Pysch drug link to violent episodes analysed

Forensic testing of blood can now determine if anti- depressants were the cause of violent behaviour, including murder or suicide, new research has found.

Genetic variations in metabolism affect how different people react to anti-depressants, and now medical examiners say they can identify those variations, and use the evidence to “potentially absolve people charged with homicide”, and explain why they acted like they did.

The research, published recently in the Journal of Forensic and Legal Medicine, was carried out by a medical specialist, a forensic psychiatrist and a pharmacogeneticist. It looks specifically at three cases where people with no previous diagnosis, who were prescribed antidepressants for stress-related issues, ended up killing others, with two attempting suicide.

“An out-of-character unmotivated homicide or suicide by a person taking medication might be chemically induced and involuntary. The capacity to use frontal lobe functions and control behaviour can be impaired by brain toxicity,” the paper states.

“None improved on medication, and no prescriber recognised complaints as adverse drug reactions or was aware of impending danger.”

The researchers took accounts of restlessness, akathisia (a state of severe restlessness associated with thoughts of death and violence), confusion, delirium, euphoria, extreme anxiety, obsessive preoccupation with aggression, and incomplete recall of events.

“Weird impulses to kill were acted on without warning. On recovery, all recognised their actions to be out of character, and their beliefs and behaviours horrified them,” the paper notes.

The research concludes that the “medicalisation of common human distress” has resulted in a very large number of people getting medication that may do more harm than good by causing “suicides and homicides and the mental states that lead up to them”.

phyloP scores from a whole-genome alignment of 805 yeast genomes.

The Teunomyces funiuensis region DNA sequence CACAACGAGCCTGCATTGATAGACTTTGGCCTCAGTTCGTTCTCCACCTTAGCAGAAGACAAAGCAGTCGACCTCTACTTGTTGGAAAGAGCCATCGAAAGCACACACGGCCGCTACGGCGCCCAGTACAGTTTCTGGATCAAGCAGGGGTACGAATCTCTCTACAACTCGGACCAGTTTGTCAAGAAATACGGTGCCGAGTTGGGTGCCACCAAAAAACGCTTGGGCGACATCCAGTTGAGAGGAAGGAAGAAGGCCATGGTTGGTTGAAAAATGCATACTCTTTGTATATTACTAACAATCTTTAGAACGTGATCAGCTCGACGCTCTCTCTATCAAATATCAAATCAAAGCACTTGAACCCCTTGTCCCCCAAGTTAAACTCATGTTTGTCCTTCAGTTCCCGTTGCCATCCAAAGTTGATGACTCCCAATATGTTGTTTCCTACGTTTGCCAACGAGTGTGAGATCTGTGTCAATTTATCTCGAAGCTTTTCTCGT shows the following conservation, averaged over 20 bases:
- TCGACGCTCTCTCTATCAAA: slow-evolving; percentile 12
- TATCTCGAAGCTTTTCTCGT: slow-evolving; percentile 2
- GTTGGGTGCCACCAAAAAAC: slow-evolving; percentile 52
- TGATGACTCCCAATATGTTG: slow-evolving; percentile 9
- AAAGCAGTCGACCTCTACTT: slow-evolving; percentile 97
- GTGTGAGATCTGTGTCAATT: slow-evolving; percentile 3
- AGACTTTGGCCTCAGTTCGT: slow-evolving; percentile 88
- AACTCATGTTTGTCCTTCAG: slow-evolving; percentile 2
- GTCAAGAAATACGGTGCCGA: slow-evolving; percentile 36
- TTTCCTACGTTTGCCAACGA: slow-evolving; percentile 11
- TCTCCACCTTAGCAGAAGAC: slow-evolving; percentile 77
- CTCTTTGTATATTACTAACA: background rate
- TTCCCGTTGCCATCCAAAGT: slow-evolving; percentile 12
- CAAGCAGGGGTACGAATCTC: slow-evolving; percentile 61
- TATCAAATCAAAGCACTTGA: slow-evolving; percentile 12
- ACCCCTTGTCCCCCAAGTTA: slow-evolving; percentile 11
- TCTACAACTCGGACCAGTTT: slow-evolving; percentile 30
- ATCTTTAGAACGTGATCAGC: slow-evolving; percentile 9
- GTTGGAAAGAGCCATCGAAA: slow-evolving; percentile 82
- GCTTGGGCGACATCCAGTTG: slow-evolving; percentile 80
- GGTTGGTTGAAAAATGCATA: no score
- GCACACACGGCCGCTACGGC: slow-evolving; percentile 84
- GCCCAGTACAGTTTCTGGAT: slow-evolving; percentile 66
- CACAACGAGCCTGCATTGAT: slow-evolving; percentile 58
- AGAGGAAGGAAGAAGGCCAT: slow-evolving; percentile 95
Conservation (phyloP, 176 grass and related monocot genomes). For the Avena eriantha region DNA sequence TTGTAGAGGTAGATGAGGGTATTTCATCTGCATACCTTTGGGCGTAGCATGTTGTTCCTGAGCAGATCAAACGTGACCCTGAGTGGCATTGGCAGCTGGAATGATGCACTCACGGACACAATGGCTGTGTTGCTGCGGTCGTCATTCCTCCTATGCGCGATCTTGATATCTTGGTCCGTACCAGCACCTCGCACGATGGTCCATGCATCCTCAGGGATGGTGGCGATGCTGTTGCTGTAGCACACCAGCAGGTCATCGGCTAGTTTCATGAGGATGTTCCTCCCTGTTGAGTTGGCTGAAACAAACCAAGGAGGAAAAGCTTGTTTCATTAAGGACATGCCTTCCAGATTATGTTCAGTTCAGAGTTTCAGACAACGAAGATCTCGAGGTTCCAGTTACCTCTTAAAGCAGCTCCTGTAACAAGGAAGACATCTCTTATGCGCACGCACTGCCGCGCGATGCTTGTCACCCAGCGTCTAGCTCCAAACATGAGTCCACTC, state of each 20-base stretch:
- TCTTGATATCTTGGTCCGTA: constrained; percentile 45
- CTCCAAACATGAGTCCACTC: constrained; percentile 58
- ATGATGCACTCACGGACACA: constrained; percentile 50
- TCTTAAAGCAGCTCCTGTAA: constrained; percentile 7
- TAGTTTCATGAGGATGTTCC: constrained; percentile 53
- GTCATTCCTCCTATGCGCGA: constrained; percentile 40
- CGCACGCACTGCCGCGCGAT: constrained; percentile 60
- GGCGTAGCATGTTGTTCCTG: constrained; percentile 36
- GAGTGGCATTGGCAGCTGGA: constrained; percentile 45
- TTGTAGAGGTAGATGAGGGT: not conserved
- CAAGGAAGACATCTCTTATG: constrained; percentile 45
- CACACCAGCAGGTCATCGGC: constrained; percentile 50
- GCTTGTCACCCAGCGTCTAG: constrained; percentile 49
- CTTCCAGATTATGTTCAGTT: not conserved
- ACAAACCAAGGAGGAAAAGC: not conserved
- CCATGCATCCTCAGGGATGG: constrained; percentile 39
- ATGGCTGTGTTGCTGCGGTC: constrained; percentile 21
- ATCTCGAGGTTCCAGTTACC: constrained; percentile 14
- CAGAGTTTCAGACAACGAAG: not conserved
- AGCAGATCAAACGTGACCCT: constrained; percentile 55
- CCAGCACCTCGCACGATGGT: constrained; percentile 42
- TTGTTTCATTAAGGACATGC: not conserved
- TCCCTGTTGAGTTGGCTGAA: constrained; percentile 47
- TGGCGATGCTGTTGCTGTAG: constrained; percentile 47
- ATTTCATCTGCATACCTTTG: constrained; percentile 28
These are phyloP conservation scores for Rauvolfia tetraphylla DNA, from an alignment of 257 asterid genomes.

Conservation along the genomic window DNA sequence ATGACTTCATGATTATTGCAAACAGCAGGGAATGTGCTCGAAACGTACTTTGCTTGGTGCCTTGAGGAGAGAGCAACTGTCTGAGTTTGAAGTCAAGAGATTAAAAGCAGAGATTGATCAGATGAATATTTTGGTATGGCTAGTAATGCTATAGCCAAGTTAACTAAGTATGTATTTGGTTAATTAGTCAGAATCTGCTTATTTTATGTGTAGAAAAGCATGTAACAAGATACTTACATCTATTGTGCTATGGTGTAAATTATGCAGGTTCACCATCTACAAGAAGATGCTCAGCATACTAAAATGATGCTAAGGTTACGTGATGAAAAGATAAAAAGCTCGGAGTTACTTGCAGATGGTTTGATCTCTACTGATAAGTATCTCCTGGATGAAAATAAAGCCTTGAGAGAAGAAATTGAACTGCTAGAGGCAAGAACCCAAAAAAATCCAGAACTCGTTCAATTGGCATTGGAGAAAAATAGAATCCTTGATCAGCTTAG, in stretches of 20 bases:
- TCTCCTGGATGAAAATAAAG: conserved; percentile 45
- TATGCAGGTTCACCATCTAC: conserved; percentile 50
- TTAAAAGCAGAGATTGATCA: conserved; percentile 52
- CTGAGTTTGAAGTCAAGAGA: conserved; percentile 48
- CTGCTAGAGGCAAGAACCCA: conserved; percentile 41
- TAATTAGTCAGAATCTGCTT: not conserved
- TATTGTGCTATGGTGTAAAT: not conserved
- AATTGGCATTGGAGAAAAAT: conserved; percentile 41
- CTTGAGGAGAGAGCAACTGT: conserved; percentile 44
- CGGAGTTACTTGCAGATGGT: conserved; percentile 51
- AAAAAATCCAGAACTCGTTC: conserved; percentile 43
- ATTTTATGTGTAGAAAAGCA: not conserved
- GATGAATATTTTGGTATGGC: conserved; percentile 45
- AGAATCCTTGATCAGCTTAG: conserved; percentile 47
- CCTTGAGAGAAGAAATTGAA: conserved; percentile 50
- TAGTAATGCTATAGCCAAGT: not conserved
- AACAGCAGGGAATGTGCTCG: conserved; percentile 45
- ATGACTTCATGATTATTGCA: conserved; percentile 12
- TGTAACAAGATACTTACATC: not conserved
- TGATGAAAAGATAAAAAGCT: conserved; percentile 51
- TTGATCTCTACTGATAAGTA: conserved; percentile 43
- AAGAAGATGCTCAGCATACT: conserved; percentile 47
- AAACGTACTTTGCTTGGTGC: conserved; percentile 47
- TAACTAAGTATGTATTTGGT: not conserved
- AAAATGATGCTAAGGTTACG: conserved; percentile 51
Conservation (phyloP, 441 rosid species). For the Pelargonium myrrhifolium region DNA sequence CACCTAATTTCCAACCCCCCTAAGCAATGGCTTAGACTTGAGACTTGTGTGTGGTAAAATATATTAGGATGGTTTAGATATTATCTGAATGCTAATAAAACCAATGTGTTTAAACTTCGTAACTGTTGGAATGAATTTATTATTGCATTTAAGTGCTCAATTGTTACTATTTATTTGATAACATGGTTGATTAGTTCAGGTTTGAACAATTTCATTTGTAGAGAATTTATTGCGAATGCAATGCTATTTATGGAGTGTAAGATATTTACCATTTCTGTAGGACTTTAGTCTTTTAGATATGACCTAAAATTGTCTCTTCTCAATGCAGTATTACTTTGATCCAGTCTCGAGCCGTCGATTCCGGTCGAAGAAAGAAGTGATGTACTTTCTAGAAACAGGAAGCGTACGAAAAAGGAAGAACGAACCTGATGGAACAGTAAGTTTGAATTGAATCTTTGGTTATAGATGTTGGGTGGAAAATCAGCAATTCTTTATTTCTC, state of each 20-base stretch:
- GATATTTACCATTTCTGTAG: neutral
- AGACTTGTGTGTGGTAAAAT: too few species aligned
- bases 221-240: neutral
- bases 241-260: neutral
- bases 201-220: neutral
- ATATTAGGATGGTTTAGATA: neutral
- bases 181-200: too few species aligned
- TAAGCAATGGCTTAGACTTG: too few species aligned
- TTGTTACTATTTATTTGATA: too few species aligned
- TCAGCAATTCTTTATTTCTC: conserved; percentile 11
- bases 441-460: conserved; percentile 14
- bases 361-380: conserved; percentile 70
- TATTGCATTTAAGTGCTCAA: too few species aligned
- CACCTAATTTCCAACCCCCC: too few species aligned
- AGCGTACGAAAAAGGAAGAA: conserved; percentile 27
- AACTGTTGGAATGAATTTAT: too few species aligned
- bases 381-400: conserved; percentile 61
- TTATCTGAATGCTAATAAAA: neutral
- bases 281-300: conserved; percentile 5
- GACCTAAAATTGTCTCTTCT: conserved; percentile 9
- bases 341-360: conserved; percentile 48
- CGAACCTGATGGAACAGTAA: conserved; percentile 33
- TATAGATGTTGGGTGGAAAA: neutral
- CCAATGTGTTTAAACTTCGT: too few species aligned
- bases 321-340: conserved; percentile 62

Irish mental health campaigner Leonie Fennell, whose son Shane was prescribed anti-depressants and soon afterwards killed himself and another person, said she has been aware of this evolving science for some years, and has had Shane’s blood tested in Australia.

The researcher who tested Shane’s blood, Dr Yolande Lucire, is one of the papers’ authors. She cited his case in another research project she carried out in 2011. Dr Lucire noted Shane was initially prescribed a double dose of the common SSRI anti-depressant, citalopram.

Five days later he overdosed on the tablets, and two days later he told his doctor, who then restarted him on a lower dose of the anti-depressant.

“He immediately became violently akathisic, unable to stay in one place, moving constantly between the houses of friends, unable to sit and have a conversation. According to his mother, communicating with him was like ‘talking to a brick wall’. His friends reported that, immediately after taking citalopram, he became agitated, emotional, irrational, and aggressive. His brother saw him throw a mobile phone, destroying it, with trivial, if any provocation,” Lucire writes.

Post-mortem toxicology of blood revealed levels of citalopram of about 30 times the therapeutic level.

Dr Lucire, a forensic psychiatrist who specialises in adverse drug reactions to psychiatric drugs, said in her experience patients do not need the drugs they are being prescribed.


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